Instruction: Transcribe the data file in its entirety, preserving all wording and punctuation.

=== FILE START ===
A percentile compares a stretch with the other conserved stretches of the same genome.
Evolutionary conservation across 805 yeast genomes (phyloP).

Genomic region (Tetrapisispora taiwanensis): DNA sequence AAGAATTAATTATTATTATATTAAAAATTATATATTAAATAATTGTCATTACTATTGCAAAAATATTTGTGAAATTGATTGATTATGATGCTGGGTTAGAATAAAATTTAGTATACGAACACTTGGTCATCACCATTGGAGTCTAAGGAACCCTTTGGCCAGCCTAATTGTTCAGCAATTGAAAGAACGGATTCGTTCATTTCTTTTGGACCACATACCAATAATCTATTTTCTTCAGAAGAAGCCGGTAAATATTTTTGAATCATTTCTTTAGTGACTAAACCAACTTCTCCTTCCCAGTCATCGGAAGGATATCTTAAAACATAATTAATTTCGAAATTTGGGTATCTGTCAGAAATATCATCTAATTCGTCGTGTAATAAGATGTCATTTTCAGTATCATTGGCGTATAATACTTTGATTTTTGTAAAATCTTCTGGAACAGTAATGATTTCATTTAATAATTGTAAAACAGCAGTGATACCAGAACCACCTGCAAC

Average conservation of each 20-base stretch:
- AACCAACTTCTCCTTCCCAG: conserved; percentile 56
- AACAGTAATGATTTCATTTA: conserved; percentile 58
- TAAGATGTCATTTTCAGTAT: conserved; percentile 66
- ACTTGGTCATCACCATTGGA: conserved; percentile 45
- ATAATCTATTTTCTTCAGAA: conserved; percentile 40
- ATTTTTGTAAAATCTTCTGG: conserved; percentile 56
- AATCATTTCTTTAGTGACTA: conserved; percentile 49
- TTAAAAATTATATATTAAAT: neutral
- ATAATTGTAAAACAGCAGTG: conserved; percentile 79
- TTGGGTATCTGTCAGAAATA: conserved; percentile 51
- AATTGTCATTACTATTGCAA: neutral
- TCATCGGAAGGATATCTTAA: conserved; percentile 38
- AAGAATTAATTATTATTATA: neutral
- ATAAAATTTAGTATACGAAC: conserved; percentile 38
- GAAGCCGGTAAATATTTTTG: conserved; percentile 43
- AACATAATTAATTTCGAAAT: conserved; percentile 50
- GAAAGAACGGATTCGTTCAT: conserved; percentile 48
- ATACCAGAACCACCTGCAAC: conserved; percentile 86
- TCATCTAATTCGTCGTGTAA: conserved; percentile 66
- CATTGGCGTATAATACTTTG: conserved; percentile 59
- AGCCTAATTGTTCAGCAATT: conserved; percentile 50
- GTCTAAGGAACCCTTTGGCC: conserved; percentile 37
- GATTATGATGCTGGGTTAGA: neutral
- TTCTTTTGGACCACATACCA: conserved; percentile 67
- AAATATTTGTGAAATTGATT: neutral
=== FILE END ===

A percentile compares a stretch with the other conserved stretches of the same genome.
Evolutionary conservation across 805 yeast genomes (phyloP).

Genomic region (Tetrapisispora taiwanensis): DNA sequence AAGAATTAATTATTATTATATTAAAAATTATATATTAAATAATTGTCATTACTATTGCAAAAATATTTGTGAAATTGATTGATTATGATGCTGGGTTAGAATAAAATTTAGTATACGAACACTTGGTCATCACCATTGGAGTCTAAGGAACCCTTTGGCCAGCCTAATTGTTCAGCAATTGAAAGAACGGATTCGTTCATTTCTTTTGGACCACATACCAATAATCTATTTTCTTCAGAAGAAGCCGGTAAATATTTTTGAATCATTTCTTTAGTGACTAAACCAACTTCTCCTTCCCAGTCATCGGAAGGATATCTTAAAACATAATTAATTTCGAAATTTGGGTATCTGTCAGAAATATCATCTAATTCGTCGTGTAATAAGATGTCATTTTCAGTATCATTGGCGTATAATACTTTGATTTTTGTAAAATCTTCTGGAACAGTAATGATTTCATTTAATAATTGTAAAACAGCAGTGATACCAGAACCACCTGCAAC

Average conservation of each 20-base stretch:
- AACCAACTTCTCCTTCCCAG: conserved; percentile 56
- AACAGTAATGATTTCATTTA: conserved; percentile 58
- TAAGATGTCATTTTCAGTAT: conserved; percentile 66
- ACTTGGTCATCACCATTGGA: conserved; percentile 45
- ATAATCTATTTTCTTCAGAA: conserved; percentile 40
- ATTTTTGTAAAATCTTCTGG: conserved; percentile 56
- AATCATTTCTTTAGTGACTA: conserved; percentile 49
- TTAAAAATTATATATTAAAT: neutral
- ATAATTGTAAAACAGCAGTG: conserved; percentile 79
- TTGGGTATCTGTCAGAAATA: conserved; percentile 51
- AATTGTCATTACTATTGCAA: neutral
- TCATCGGAAGGATATCTTAA: conserved; percentile 38
- AAGAATTAATTATTATTATA: neutral
- ATAAAATTTAGTATACGAAC: conserved; percentile 38
- GAAGCCGGTAAATATTTTTG: conserved; percentile 43
- AACATAATTAATTTCGAAAT: conserved; percentile 50
- GAAAGAACGGATTCGTTCAT: conserved; percentile 48
- ATACCAGAACCACCTGCAAC: conserved; percentile 86
- TCATCTAATTCGTCGTGTAA: conserved; percentile 66
- CATTGGCGTATAATACTTTG: conserved; percentile 59
- AGCCTAATTGTTCAGCAATT: conserved; percentile 50
- GTCTAAGGAACCCTTTGGCC: conserved; percentile 37
- GATTATGATGCTGGGTTAGA: neutral
- TTCTTTTGGACCACATACCA: conserved; percentile 67
- AAATATTTGTGAAATTGATT: neutral